Subscribe to our Newsletter
|Keep informed of small cell developments with our free monthly newsletter and articles Sign up and receive a free eBook. Your email address will not be shared with 3rd parties.|
View past editions
- Published on Sunday, 19 October 2008
- Written by David Chambers
The first home cellsites for standard mobile phones
The concept of a compact self-optimising home cellsite has been documented since 1999. Alcatel announced in March 1999 that they would bring to market a GSM home basestation which would be compatible with existing standard GSM phones. They planned to launch the product in 2000 and forecast capturing 50% of the market of 120 million units the following year.
The system design re-used and modified the Cordless Telephony Standard (as used by digital DECT cordless phones), which was a forerunner of the UMA standard used in dual-mode WiFi/Cellular solutions today. At that time, dual mode DECT/GSM (rather than GSM/WiFi) was the mainstream approach to solving the problem.
Although the demonstration units were built and proven to work through a standard POTS phone line, the high cost of the equipment (especially the crystal required to keep long term frequency accurate to 50 parts per billion) proved far too high to make it commercially viable.
Using WiFi instead
The focus then shifted to the UMA standard, which operators such as France Telecom/Orange and T-Mobile US launched in several countries with mixed results. The growing range of UMA capable handsets expanded to include 3G phones in September 2008. Rather than requiring any special basestation, the UMA system uses standard WiFi access points with a UMA capable handset and a UNC to connect into the mobile operator's core network.
During this period, "over-the-top" virtual network operators such as Truphone and Fring, used the built-in WiFi capabilities in a growing range of handsets to offer low cost calls over WiFi and or VoIP. These schemes were more targetted at saving call charges, especially when roaming abroad, than addressing coverage or capacity issues.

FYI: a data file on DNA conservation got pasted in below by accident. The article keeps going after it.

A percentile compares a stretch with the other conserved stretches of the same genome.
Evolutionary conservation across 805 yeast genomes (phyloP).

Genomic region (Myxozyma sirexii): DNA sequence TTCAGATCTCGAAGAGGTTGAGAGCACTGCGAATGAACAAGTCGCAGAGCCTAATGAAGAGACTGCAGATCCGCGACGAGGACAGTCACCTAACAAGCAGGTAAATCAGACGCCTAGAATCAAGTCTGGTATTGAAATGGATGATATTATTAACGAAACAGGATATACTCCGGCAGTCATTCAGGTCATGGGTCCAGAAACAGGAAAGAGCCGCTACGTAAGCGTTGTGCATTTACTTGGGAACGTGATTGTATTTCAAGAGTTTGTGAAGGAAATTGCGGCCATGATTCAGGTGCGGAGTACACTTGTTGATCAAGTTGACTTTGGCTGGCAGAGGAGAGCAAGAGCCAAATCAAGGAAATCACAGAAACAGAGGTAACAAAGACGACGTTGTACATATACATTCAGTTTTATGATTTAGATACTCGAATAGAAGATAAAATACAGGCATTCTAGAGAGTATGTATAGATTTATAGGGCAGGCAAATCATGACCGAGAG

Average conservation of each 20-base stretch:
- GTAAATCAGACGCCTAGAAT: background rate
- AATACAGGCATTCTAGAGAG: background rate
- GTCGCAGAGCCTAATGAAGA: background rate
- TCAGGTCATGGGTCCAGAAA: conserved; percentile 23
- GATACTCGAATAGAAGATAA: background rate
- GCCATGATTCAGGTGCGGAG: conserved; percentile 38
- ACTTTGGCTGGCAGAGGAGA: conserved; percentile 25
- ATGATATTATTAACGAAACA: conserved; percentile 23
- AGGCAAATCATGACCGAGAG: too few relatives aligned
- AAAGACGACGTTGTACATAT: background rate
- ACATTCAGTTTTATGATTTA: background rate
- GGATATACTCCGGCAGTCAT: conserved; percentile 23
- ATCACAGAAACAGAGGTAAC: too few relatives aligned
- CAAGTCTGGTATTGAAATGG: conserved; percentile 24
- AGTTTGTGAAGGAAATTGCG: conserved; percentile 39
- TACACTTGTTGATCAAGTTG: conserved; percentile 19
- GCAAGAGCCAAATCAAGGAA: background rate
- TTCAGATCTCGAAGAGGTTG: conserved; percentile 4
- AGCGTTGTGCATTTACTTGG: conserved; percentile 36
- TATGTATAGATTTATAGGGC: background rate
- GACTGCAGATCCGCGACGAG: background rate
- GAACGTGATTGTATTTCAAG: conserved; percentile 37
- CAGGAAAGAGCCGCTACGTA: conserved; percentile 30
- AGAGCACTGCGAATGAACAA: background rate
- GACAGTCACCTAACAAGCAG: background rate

Mobile Technology miniaturised
Various research projects continued to work on femtocell concept products, with Motorola engineers in Swindon claiming to have built the first complete 3G home base station in 2002.
Several companies were also driving the cost and size down of existing 2G equipment. These were termed picocells (because they were installed and maintained by operators, and were aimed at large business customers) and were simply smaller and lower cost versions of larger equipment. Vendors such as ip.access and Radioframe developed products in this space.
Research into lower cost chipsets to solve the problem of costs continued, and a new chipset design company - picoChip - was demonstrating 3G chipsets in 2003.
Femtocell becomes a recognised term
Around 2005, the term femtocell was adopted for a standalone, self-configuring home basestation. Rupert Baines, VP marketing of picoChip and Will Franks, CTO of Ubiquisys are both said to have coined the term during this period, although picoChip registered the website URL www.femtocell.com first (in April 2006).
Used of the term femtocell is first documented by analyst Dean Bubley , having heard the term at a wireless VoIP conference in November 2005.
Products were demonstrated by several vendors at the 3GSM conference in February 2007, and they were one of the main topics at the 2008 conference.
The femto forum was formed in 2007 and grew to represent industry players and advocate this approach.
Commercial service becomes a reality
Commercial service was launched first by Sprint in the USA with their Airave CDMA offering in August 2008.
Softbank Japan announced the planned launch of their 3G femtocell in January 2009.